www.officedutourismedemonaco.com. The tiny principality of Monaco – just 3 km across – has been linked with the Grimaldi family since it was purchased from the Genoese in 1308. Having survived all manner of internecine family feuds, fratricide and foreign occupation, the present dynasty regained independent sovereignty from France in 1861. With little in the way of natural resources, and several poor citrus crops in the 1850s, the Grimaldi coffers were particularly low until an earlier Princess Caroline came to the rescue. In the hope of luring Riviera revellers to Monaco’s rocky cliff-top, the former German showgirl advised her son, Prince Charles, to open a casino. He was so enthusiastic about the idea that he gave the chosen hill-top site his name, hence ‘Monte-Carlo’, and the rest, as they say, is history.
Mind you, history is not the first thing that comes to mind as you face the grubby muddle of rail tracks and concrete on the way into town along the N98. It is not a pretty sight. A conurbation which cannot expand sideways must, necessarily, grow upwards or downwards, thus serried ranks of sky-scapers jumble the skyline and the hammer of pneumatic drills is a permanent blight. Monaco is not a recommended stop for tight budget travellers, though Princess Stephanie has had a youth hostel named after her near the station. Prices are astronomical, and visits to several of the more splendid sights, such as the Casino and Hôtel de Paris, are uncomfortable if you do not look the part. Bare feet, bare chests and swim-suits are illegal off the beach.
Monaco’s twin poles, the Old Town of Monaco-Ville and the grand l9thC Monte-Carlo, are divided by the port and business district of La Condamine. To the west, the new suburb of Fontvieille has a marina; while the eastern district of Larvotto has its beaches topped up with imported sand.
Prince Albert II occupies the Palais des Princes built into the cliff face in Monaco-Ville. Although its origins lie back in the 13thC, the predominant Italian Renaissance style is redolent of toy town, but the views are good. The State Apartments and Throne Room are open to the public, there is Empire memorabilia in the Musée du Souvenir Napoléonien in the West Wing, and the Changing of the Guard takes place at 11.55am daily. (Monaco’s tiny army is notable for its dashing sartorial style.)
Past the great white whale of a l9thC Cathédrale, built of stone from La Turbie, Albert I’s excellent Musée Océanographique, avenue Saint-Martin, was founded in 1910. This is a far more interesting royal legacy with an amazing basement aquarium, zoological hall, shell collections, and the laboratory from Albert’s ship crammed with curiosities amassed during his nautical expeditions. You can get a drink and a great view on the museum’s roof-top terraces. Monaco’s beautiful gardens owe much to the influence of Princess Grace. Just north of Monaco-Ville, in the Monegetti district, the Jardín Exotique offers a spectacular collection of succulent plants and surreal cacti clinging to an arid slope above a series of limestone caverns.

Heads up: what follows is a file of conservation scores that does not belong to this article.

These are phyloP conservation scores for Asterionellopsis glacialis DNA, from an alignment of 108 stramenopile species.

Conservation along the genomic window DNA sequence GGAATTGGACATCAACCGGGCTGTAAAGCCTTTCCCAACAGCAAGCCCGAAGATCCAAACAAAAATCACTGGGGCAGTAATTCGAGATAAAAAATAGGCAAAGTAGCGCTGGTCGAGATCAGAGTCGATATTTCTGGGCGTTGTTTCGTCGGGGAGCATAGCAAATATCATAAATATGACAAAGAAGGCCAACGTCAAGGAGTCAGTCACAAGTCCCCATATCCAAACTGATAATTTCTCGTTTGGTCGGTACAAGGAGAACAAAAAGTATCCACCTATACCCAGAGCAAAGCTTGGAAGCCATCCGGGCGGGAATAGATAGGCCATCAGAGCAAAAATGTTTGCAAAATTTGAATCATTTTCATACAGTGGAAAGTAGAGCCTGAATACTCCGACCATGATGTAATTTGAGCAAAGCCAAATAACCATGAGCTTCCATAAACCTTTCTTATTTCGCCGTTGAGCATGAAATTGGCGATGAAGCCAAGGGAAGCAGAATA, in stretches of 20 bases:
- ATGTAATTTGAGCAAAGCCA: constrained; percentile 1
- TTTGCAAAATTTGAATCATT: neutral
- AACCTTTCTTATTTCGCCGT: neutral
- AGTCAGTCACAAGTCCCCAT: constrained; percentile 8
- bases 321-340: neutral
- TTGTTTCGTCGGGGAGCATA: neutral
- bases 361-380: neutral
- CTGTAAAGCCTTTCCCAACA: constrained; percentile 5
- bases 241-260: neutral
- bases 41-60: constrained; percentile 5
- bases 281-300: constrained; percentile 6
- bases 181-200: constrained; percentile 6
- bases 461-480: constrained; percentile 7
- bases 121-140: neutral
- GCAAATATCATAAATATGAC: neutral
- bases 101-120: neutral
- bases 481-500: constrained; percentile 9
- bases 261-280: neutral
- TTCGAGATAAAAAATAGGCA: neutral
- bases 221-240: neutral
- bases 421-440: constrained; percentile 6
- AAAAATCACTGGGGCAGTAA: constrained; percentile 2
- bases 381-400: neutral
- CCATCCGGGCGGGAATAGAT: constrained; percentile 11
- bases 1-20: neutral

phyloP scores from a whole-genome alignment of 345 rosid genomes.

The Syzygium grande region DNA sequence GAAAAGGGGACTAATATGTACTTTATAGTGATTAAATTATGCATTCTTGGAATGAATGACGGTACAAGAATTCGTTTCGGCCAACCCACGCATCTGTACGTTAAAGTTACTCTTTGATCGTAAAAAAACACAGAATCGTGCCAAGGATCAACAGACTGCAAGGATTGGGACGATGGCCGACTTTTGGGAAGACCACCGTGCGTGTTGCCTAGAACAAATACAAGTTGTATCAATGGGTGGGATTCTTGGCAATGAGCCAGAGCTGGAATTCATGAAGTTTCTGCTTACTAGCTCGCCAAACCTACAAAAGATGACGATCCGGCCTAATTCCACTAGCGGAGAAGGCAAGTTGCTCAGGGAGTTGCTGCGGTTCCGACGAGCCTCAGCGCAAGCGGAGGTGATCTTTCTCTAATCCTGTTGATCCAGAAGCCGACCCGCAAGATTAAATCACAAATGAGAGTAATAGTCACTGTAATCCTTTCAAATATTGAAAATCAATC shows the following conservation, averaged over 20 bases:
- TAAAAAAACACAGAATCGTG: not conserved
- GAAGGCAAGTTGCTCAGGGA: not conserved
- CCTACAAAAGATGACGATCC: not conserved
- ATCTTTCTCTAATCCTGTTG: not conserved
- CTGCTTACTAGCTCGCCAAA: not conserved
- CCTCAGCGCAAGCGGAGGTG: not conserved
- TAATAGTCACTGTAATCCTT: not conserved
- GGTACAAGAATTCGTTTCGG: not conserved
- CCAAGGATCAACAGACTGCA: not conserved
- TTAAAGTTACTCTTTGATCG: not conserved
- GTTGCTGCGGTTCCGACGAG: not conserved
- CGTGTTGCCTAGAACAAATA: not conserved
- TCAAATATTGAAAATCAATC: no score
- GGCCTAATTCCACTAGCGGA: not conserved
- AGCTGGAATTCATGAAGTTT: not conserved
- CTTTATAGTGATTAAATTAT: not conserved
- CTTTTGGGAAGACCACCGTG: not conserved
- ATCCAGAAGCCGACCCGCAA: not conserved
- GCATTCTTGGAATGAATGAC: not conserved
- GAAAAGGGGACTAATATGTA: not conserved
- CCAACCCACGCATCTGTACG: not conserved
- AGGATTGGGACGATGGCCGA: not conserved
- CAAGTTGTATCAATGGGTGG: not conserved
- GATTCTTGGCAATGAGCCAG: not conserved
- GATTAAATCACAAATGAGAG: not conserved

In 1875, Charles Gamier, architect of the Paris Opera House, was commissioned to design a new Casino, place du Casino, in Monte-Carlo. Set in beautiful gardens overlooking the Mediterranean, and operated by the prestigious Société des Bains de Mer, this lavish salute to Belle Epoch extravagance should not be missed. Despite the oodles of gilt and slightly risqué painted ladies cavorting around the ceiling, few eyes wander from the tables once the action starts. Entrance is free to the salle américaine with its slot machines, craps and blackjack; for something a little more stylish you have to pay a small fee to get into the salons privés. Another jewel in the crown of the Société des Bains de Mer, and just across the square, is the magnificent Hôtel de Paris (see Recommended Hotels); and you can mingle with le tout Monaco in the smart Galerie du Metropole mall opposite.